The pyrogallol (“pyro”) film developing process functions to tan and harden film images in a low sulfite environment. In the era prior to darkroom tongs, latex gloves, and ventilators, this chemical caused serious nerve damage to a generation of photographers. It’s most famously linked to Edward Weston, America’s founding father of photography. If you don’t know who Edward Weston is, don’t worry – you know his most famous pupil. Weston taught a young Ansel Adams. He had previously been though to have died of Parkinson’s disease. The symptoms of Parkinson’s are identical to prolonged exposure to pyrogallol, and he worked with this chemical for most of his life.

Selenium toners are used to make silver gelatin prints more archival. The selenium metal is less prone to aging, fading, or degrading than the silver halide crystals that it replaces. It also gives prints additional tonal density and a slight brown color tone that many photographers find appealing in their black-and-white work. Selenium toner poses cancer risks and respiratory damage if inhaled or absorbed through the skin.

Cyanotype printing is widely believed to be a harmless process, but potassium ferricyanide can be incredibly dangerous if improperly handled. Reactions can occur with other darkroom chemicals, producing a noxious gas that can be fatal.

Why do I say all of this? Well, I suppose because I find it all very interesting. Photography is both a science and an art, and I think that we forget that sometimes, especially with how easy photography has become with our smartphones. Prior to the digital revolution, photographers weren’t just ‘witnesses with cameras.’ They didn’t simply “Point. shoot. Viola! Here’s your print.”We were visual composers, yes, but we were also reasonably experienced chemists, often coming up with our own chemical mixtures – our own recipes – to produce desired film grain, image density, contrast, print aesthetic, and color tone. We don’t often think about the photographer in his darkroom (nor, contemporaneously, hunched over a computer screen). We prefer to think of the photographer in the field, riding in the back of a muddied Jeep, sitting on the 50-yard-line, credentialed and in the front row at the press conference. Photography is spent half out in the world, gathering images, and half in the dark, fine-tuning the images we’ve gathered.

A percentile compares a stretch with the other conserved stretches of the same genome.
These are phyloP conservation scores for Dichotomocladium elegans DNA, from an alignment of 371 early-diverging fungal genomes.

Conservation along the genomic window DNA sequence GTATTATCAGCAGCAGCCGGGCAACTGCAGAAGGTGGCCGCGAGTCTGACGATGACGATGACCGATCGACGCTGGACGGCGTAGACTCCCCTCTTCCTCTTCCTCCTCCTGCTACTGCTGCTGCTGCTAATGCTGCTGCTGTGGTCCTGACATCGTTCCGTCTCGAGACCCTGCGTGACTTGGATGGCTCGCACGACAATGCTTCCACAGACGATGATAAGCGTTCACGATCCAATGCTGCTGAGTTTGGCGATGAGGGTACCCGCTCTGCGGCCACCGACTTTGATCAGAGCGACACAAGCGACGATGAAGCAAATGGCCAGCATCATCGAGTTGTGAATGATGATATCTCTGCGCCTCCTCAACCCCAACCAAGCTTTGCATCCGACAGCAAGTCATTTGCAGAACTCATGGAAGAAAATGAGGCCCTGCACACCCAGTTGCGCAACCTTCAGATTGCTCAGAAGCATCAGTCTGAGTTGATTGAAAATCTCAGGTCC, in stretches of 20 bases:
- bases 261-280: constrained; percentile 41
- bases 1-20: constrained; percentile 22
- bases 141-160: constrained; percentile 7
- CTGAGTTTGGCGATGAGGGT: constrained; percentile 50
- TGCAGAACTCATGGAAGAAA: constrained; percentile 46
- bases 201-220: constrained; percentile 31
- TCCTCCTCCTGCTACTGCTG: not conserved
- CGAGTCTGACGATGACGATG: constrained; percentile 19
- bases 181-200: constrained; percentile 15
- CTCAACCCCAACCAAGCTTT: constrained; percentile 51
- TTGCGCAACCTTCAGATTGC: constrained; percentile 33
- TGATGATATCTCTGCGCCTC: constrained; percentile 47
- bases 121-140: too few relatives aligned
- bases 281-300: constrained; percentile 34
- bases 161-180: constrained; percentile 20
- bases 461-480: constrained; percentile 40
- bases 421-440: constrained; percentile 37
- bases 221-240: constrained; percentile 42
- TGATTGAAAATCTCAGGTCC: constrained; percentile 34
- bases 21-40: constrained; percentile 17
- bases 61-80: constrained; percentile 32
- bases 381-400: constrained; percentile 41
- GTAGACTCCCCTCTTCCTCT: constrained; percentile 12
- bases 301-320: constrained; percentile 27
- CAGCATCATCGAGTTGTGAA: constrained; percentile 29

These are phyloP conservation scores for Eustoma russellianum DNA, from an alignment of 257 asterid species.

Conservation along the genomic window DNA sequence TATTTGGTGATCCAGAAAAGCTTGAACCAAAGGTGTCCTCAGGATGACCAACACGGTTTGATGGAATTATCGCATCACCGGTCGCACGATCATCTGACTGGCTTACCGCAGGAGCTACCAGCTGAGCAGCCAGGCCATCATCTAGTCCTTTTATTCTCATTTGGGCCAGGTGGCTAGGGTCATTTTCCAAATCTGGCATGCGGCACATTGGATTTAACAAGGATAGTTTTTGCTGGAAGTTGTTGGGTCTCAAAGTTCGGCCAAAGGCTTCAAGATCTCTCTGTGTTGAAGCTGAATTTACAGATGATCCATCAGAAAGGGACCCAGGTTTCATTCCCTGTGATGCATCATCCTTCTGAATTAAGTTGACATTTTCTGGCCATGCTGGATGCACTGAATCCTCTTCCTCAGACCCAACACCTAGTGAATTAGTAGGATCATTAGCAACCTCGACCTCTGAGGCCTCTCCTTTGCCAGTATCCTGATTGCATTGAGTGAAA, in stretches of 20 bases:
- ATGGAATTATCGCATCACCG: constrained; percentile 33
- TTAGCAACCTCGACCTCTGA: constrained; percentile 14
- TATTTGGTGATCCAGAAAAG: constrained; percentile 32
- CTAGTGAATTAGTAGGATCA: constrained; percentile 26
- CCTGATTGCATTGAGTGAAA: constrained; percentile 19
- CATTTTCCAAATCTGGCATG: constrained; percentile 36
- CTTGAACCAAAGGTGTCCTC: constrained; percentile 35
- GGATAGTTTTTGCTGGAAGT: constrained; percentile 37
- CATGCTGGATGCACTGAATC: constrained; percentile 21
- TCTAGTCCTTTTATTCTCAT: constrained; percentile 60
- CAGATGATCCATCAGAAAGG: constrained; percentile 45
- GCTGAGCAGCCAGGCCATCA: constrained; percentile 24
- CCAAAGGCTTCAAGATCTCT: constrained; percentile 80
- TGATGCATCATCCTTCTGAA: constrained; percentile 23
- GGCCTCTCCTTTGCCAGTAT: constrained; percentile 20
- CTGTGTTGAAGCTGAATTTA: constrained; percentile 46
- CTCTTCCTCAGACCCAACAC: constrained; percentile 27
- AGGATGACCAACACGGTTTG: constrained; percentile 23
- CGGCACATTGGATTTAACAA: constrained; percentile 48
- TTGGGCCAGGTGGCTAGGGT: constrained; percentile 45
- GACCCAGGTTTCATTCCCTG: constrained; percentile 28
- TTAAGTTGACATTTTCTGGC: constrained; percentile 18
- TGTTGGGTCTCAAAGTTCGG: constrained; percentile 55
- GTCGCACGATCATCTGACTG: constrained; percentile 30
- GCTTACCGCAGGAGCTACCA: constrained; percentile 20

Photographers have always had a history of risking health and personal injury in order to execute their craft, and I’m proud to consider myself among that cohort. I haven’t covered war, traveled to a third-world nation, been kidnapped. I’m no hero, but I like to think that I’ve had the opportunity to bear witness to extraordinary events, and I was there with my camera. I have participated, in my own small way, to that rich history.

The lessons I learned in the darkroom are lessons of patience, an appreciation for chemistry, and the rewards of diligence. Pulling prints from a negative is an involved process, and no amount of Photoshop can replace the sheer joy of walking into the light with fresh, wet print. To walk out of the red light in the darkroom and see what your print actually looks like, to have been working for hours and hours, and finally see that you’ve dialed it in, that you have the perfect print.

You stink. You’re tired. It’s three o’clock in the morning. And damn is it exhilarating. That’s why I still shoot film when I can.